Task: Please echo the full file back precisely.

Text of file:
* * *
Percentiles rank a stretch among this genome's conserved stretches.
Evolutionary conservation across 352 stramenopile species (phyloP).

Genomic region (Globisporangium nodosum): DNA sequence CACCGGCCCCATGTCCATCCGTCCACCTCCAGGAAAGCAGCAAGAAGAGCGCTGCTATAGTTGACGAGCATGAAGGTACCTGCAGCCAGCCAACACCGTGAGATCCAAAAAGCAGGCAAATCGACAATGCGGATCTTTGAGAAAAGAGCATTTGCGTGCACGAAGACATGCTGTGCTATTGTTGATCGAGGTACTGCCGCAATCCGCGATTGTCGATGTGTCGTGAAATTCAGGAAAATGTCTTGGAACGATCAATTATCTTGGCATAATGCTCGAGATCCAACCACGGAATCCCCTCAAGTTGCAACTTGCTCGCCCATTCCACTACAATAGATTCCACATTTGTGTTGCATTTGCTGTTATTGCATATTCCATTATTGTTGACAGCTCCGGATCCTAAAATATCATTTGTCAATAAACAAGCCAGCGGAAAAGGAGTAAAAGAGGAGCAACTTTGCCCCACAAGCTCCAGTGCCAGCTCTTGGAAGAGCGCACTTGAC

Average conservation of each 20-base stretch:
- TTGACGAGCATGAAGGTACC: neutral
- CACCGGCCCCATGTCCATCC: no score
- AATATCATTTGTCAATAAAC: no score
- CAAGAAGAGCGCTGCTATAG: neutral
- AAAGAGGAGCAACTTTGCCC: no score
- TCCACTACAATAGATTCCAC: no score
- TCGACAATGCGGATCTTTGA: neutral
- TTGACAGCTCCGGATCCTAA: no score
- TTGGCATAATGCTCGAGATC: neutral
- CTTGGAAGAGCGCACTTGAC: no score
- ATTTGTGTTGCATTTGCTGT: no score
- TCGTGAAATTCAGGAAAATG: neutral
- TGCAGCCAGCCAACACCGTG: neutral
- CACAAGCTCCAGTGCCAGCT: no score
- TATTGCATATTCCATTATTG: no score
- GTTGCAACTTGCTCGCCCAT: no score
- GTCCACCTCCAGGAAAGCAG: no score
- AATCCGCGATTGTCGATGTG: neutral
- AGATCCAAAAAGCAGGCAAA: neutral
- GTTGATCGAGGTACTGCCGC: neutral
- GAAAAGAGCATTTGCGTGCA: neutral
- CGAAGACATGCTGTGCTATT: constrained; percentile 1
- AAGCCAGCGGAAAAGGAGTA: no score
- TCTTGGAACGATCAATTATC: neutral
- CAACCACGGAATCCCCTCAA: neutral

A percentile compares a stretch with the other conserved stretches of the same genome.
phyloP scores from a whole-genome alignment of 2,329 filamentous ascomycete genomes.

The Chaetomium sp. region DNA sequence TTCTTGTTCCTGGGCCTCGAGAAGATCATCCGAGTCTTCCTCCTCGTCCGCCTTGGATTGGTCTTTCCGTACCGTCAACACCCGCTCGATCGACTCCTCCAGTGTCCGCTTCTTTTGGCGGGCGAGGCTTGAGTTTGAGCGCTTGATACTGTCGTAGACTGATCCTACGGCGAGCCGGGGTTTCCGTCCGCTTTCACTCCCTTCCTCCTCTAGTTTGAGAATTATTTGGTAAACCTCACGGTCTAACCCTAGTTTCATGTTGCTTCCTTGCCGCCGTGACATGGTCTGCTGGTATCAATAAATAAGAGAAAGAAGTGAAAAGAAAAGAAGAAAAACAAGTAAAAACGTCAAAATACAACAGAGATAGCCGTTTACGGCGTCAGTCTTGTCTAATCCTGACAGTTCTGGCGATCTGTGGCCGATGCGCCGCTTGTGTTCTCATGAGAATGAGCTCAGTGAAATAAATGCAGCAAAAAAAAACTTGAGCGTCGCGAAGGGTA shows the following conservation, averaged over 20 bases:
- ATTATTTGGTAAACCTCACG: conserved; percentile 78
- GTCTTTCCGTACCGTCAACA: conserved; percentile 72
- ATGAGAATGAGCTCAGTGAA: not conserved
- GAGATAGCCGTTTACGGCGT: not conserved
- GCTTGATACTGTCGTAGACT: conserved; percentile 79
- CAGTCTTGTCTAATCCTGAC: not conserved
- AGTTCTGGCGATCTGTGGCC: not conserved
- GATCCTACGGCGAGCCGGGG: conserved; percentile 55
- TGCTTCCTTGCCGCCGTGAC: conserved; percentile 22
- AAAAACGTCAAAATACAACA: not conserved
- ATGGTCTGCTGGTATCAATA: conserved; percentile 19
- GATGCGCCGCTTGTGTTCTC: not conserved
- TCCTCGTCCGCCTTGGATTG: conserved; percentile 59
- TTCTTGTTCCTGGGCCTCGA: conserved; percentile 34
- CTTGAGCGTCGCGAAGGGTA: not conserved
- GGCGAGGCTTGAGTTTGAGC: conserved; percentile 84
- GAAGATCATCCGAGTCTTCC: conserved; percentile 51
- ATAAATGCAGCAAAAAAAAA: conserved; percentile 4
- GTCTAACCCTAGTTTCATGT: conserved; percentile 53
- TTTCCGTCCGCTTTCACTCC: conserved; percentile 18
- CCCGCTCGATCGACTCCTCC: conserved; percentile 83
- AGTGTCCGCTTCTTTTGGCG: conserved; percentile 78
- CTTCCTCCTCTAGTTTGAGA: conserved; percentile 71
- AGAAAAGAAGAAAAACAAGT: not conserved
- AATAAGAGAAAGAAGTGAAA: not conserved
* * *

Percentiles rank a stretch among this genome's conserved stretches.
Evolutionary conservation across 352 stramenopile species (phyloP).

Genomic region (Globisporangium nodosum): DNA sequence CACCGGCCCCATGTCCATCCGTCCACCTCCAGGAAAGCAGCAAGAAGAGCGCTGCTATAGTTGACGAGCATGAAGGTACCTGCAGCCAGCCAACACCGTGAGATCCAAAAAGCAGGCAAATCGACAATGCGGATCTTTGAGAAAAGAGCATTTGCGTGCACGAAGACATGCTGTGCTATTGTTGATCGAGGTACTGCCGCAATCCGCGATTGTCGATGTGTCGTGAAATTCAGGAAAATGTCTTGGAACGATCAATTATCTTGGCATAATGCTCGAGATCCAACCACGGAATCCCCTCAAGTTGCAACTTGCTCGCCCATTCCACTACAATAGATTCCACATTTGTGTTGCATTTGCTGTTATTGCATATTCCATTATTGTTGACAGCTCCGGATCCTAAAATATCATTTGTCAATAAACAAGCCAGCGGAAAAGGAGTAAAAGAGGAGCAACTTTGCCCCACAAGCTCCAGTGCCAGCTCTTGGAAGAGCGCACTTGAC

Average conservation of each 20-base stretch:
- TTGACGAGCATGAAGGTACC: neutral
- CACCGGCCCCATGTCCATCC: no score
- AATATCATTTGTCAATAAAC: no score
- CAAGAAGAGCGCTGCTATAG: neutral
- AAAGAGGAGCAACTTTGCCC: no score
- TCCACTACAATAGATTCCAC: no score
- TCGACAATGCGGATCTTTGA: neutral
- TTGACAGCTCCGGATCCTAA: no score
- TTGGCATAATGCTCGAGATC: neutral
- CTTGGAAGAGCGCACTTGAC: no score
- ATTTGTGTTGCATTTGCTGT: no score
- TCGTGAAATTCAGGAAAATG: neutral
- TGCAGCCAGCCAACACCGTG: neutral
- CACAAGCTCCAGTGCCAGCT: no score
- TATTGCATATTCCATTATTG: no score
- GTTGCAACTTGCTCGCCCAT: no score
- GTCCACCTCCAGGAAAGCAG: no score
- AATCCGCGATTGTCGATGTG: neutral
- AGATCCAAAAAGCAGGCAAA: neutral
- GTTGATCGAGGTACTGCCGC: neutral
- GAAAAGAGCATTTGCGTGCA: neutral
- CGAAGACATGCTGTGCTATT: constrained; percentile 1
- AAGCCAGCGGAAAAGGAGTA: no score
- TCTTGGAACGATCAATTATC: neutral
- CAACCACGGAATCCCCTCAA: neutral

A percentile compares a stretch with the other conserved stretches of the same genome.
phyloP scores from a whole-genome alignment of 2,329 filamentous ascomycete genomes.

The Chaetomium sp. region DNA sequence TTCTTGTTCCTGGGCCTCGAGAAGATCATCCGAGTCTTCCTCCTCGTCCGCCTTGGATTGGTCTTTCCGTACCGTCAACACCCGCTCGATCGACTCCTCCAGTGTCCGCTTCTTTTGGCGGGCGAGGCTTGAGTTTGAGCGCTTGATACTGTCGTAGACTGATCCTACGGCGAGCCGGGGTTTCCGTCCGCTTTCACTCCCTTCCTCCTCTAGTTTGAGAATTATTTGGTAAACCTCACGGTCTAACCCTAGTTTCATGTTGCTTCCTTGCCGCCGTGACATGGTCTGCTGGTATCAATAAATAAGAGAAAGAAGTGAAAAGAAAAGAAGAAAAACAAGTAAAAACGTCAAAATACAACAGAGATAGCCGTTTACGGCGTCAGTCTTGTCTAATCCTGACAGTTCTGGCGATCTGTGGCCGATGCGCCGCTTGTGTTCTCATGAGAATGAGCTCAGTGAAATAAATGCAGCAAAAAAAAACTTGAGCGTCGCGAAGGGTA shows the following conservation, averaged over 20 bases:
- ATTATTTGGTAAACCTCACG: conserved; percentile 78
- GTCTTTCCGTACCGTCAACA: conserved; percentile 72
- ATGAGAATGAGCTCAGTGAA: not conserved
- GAGATAGCCGTTTACGGCGT: not conserved
- GCTTGATACTGTCGTAGACT: conserved; percentile 79
- CAGTCTTGTCTAATCCTGAC: not conserved
- AGTTCTGGCGATCTGTGGCC: not conserved
- GATCCTACGGCGAGCCGGGG: conserved; percentile 55
- TGCTTCCTTGCCGCCGTGAC: conserved; percentile 22
- AAAAACGTCAAAATACAACA: not conserved
- ATGGTCTGCTGGTATCAATA: conserved; percentile 19
- GATGCGCCGCTTGTGTTCTC: not conserved
- TCCTCGTCCGCCTTGGATTG: conserved; percentile 59
- TTCTTGTTCCTGGGCCTCGA: conserved; percentile 34
- CTTGAGCGTCGCGAAGGGTA: not conserved
- GGCGAGGCTTGAGTTTGAGC: conserved; percentile 84
- GAAGATCATCCGAGTCTTCC: conserved; percentile 51
- ATAAATGCAGCAAAAAAAAA: conserved; percentile 4
- GTCTAACCCTAGTTTCATGT: conserved; percentile 53
- TTTCCGTCCGCTTTCACTCC: conserved; percentile 18
- CCCGCTCGATCGACTCCTCC: conserved; percentile 83
- AGTGTCCGCTTCTTTTGGCG: conserved; percentile 78
- CTTCCTCCTCTAGTTTGAGA: conserved; percentile 71
- AGAAAAGAAGAAAAACAAGT: not conserved
- AATAAGAGAAAGAAGTGAAA: not conserved